Kiki Siregar, Jakarta – There is no intention to cancel a proposed travel bubble between Indonesia's Riau Islands and Singapore, said provincial governor Ansar Ahmad on Sunday (Oct 10).
Earlier in the week, Indonesian media as well as other regional news outlets, including CNA, had reported that the proposed travel bubble was cancelled, based on comments reported by state news agency Antara.
In a virtual press conference on Sunday, the governor said there has been no single statement from the Riau Islands provincial government stating that it is asking to cancel the travel bubble.
"Instead, we encourage the acceleration of this travel bubble to be realised," he said.
"Tonight, I must clarify that this travel bubble has been discussed for a long time because the COVID-19 condition in Riau Islands is already much better, has plateaued. The president stated that he will soon open both Bali and the Riau Islands to foreign tourists of several countries, to be determined by the central government," said Mr Ahmad.
The central government has earlier announced that Bali's airport will reopen to international travellers from some countries on Oct 14.
In an Antara report published on Oct 6, Mr Ahmad was quoted as saying that the proposed travel bubble has been cancelled as "the number of COVID-19 cases in Singapore is still high".
He noted on Sunday that the central government is the final decision-maker when it comes to the reopening issue.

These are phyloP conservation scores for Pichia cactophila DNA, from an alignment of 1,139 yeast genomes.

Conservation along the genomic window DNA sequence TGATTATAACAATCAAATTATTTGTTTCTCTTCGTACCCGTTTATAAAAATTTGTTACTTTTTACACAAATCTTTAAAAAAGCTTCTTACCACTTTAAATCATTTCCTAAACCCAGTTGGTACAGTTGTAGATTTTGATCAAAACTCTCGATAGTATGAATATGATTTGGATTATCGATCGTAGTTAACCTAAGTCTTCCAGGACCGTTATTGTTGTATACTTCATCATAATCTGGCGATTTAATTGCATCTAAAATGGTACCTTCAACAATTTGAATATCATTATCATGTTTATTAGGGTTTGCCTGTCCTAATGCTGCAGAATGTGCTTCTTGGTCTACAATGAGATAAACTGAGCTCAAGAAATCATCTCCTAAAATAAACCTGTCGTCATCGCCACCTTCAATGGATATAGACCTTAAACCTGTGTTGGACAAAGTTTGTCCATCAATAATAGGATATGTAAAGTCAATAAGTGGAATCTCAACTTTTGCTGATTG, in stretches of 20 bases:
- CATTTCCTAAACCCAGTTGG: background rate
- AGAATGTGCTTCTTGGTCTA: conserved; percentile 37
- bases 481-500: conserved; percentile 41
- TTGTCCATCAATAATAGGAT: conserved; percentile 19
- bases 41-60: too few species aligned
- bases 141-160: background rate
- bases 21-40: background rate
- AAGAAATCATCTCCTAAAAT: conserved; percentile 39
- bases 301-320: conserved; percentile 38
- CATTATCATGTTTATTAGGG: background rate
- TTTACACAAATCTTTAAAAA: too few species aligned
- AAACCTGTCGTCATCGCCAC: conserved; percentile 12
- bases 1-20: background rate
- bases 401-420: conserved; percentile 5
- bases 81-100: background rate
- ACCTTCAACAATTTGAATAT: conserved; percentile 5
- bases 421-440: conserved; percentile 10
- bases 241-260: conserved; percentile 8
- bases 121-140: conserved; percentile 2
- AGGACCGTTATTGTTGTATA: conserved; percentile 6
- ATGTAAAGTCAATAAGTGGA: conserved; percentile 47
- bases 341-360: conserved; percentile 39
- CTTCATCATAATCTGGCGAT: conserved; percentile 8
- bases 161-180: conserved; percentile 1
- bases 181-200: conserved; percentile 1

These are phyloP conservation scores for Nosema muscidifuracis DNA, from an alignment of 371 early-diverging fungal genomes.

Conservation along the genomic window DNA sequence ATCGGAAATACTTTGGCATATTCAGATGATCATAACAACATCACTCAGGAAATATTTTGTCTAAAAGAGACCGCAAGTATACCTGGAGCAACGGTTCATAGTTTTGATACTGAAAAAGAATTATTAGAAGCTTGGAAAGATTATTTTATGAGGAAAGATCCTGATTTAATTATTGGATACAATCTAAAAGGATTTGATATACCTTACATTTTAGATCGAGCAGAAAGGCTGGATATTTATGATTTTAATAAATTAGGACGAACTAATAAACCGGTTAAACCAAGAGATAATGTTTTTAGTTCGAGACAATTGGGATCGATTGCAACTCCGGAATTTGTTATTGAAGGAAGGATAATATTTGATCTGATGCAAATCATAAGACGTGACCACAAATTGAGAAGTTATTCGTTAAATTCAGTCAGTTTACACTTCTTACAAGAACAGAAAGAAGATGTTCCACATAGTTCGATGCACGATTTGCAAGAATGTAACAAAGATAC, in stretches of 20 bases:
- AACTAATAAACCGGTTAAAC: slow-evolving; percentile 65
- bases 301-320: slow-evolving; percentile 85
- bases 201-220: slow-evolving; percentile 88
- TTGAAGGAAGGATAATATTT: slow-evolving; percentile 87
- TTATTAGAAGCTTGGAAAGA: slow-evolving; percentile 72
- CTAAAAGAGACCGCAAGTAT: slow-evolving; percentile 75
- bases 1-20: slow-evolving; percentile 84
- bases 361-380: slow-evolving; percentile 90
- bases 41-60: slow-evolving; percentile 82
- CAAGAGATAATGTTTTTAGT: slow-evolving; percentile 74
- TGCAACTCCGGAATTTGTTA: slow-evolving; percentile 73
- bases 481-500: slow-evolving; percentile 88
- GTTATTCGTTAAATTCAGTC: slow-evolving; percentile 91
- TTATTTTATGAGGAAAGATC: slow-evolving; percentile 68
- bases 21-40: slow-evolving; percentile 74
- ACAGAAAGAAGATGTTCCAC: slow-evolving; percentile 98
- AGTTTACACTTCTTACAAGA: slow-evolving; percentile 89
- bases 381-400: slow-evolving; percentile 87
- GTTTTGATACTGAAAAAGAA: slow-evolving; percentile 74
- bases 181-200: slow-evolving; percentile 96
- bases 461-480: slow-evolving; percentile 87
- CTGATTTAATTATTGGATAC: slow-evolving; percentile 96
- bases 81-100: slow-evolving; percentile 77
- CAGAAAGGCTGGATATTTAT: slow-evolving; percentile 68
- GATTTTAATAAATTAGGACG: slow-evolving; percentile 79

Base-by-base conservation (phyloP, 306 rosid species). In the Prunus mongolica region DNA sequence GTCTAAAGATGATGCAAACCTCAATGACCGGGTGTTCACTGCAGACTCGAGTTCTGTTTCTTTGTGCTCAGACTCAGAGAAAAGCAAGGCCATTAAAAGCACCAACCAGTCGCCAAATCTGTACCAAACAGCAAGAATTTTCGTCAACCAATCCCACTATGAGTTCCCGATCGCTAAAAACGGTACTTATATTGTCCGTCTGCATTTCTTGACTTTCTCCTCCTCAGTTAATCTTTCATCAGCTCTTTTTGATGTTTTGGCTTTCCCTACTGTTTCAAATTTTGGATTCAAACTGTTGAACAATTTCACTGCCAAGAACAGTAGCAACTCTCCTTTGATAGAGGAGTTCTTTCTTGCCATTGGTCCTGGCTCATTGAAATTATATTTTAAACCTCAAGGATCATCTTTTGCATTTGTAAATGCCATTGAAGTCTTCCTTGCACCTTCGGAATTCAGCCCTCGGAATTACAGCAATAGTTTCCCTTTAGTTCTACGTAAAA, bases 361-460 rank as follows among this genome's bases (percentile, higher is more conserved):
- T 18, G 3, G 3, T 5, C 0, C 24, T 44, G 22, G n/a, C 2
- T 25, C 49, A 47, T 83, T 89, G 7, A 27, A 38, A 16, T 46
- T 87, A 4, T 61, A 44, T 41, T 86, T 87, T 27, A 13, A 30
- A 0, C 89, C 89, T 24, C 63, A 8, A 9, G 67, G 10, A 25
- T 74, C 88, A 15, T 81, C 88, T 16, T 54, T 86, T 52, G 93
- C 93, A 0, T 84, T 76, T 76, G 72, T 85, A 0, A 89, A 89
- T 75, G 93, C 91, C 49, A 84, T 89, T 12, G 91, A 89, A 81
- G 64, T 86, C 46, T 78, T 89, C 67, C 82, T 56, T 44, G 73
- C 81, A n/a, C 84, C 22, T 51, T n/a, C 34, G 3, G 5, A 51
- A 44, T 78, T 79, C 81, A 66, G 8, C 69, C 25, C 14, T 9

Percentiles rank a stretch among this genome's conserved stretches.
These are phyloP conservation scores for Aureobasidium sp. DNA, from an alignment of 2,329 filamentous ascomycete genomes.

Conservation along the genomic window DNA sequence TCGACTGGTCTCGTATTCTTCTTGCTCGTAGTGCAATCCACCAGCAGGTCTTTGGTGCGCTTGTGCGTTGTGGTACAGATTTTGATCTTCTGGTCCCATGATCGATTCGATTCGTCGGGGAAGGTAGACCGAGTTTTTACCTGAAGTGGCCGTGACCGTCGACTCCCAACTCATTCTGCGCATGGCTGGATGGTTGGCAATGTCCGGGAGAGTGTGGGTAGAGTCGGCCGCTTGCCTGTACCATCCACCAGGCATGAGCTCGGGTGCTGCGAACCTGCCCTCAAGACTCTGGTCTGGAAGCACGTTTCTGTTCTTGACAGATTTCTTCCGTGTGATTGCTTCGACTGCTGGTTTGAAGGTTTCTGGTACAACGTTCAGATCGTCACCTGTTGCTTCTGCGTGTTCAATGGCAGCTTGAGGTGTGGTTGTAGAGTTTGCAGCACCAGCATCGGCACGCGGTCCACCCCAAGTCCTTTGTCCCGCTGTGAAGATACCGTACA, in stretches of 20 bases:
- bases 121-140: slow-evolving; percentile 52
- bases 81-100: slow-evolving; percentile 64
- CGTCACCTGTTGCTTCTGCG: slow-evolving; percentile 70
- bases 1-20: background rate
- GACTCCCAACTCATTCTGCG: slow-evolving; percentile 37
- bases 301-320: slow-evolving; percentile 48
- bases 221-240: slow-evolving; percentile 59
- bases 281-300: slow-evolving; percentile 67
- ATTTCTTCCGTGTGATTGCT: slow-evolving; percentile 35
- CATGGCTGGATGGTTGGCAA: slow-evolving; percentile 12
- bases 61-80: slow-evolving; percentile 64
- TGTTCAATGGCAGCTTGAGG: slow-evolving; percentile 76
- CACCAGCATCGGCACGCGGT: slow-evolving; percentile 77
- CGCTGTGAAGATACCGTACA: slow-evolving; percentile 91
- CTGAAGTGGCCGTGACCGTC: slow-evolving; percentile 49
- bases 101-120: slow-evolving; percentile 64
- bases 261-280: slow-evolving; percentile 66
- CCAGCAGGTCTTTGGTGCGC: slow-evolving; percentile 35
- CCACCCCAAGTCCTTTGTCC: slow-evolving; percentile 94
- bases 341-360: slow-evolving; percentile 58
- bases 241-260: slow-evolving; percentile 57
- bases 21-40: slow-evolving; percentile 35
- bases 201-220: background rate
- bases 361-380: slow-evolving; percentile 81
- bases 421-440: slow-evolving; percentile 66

"Regarding the COVID-19 situation in Singapore, it is, of course, the consideration of the central government and it will be discussed tomorrow," said the governor.
"Hopefully tomorrow there will also be a decision (on) which will be opened, which will be the pilot project, which ports will be opened. We propose that Nongsa Pura (ferry terminal in Batam) can be opened."
The proposed travel bubble between Singapore and Riau Islands' Batam Nongsa and Bintan Lagoi was first mooted by Indonesia's Tourism and Creative Economy Minister Sandiago Uno in March while visiting Batam.
He later added that the "safe travel corridor" was meant to attract visitors from Singapore to Indonesia, and not vice versa.
A few days later, Singapore's Minister for Foreign Affairs Vivian Balakrishnan said during his visit to Jakarta that both countries should ideally have "the same level of control" over COVID-19 transmissions before travel arrangements could begin to resume.
The government of Riau Islands subsequently proposed to the Indonesian tourism ministry that the travel corridor could start on May or Jun 1, but the plan was put on hold when Indonesia experienced a second wave of COVID-19 which peaked in mid-July.
As the caseload started to drop in August, Riau Islands officials had on several occasions said they were hoping to open its door to Singaporean tourists. The central government, however, has not given any indication on when the plan could materialise.
During the Sunday press conference, Mr Ahmad said that the provincial government has proposed that the quarantine period for the travel bubble should be three days as the tourists' average length of stay in Bintan and Batam is three days.
He also said travellers should be subject to a Polymerase Chain Reaction (PCR) test in their country and upon returning. They should also be fully vaccinated.
As of Sunday, Indonesia reported 894 new cases, five of which were in Riau Islands, bringing the total caseload to around 4.2 million. (CNA/aw)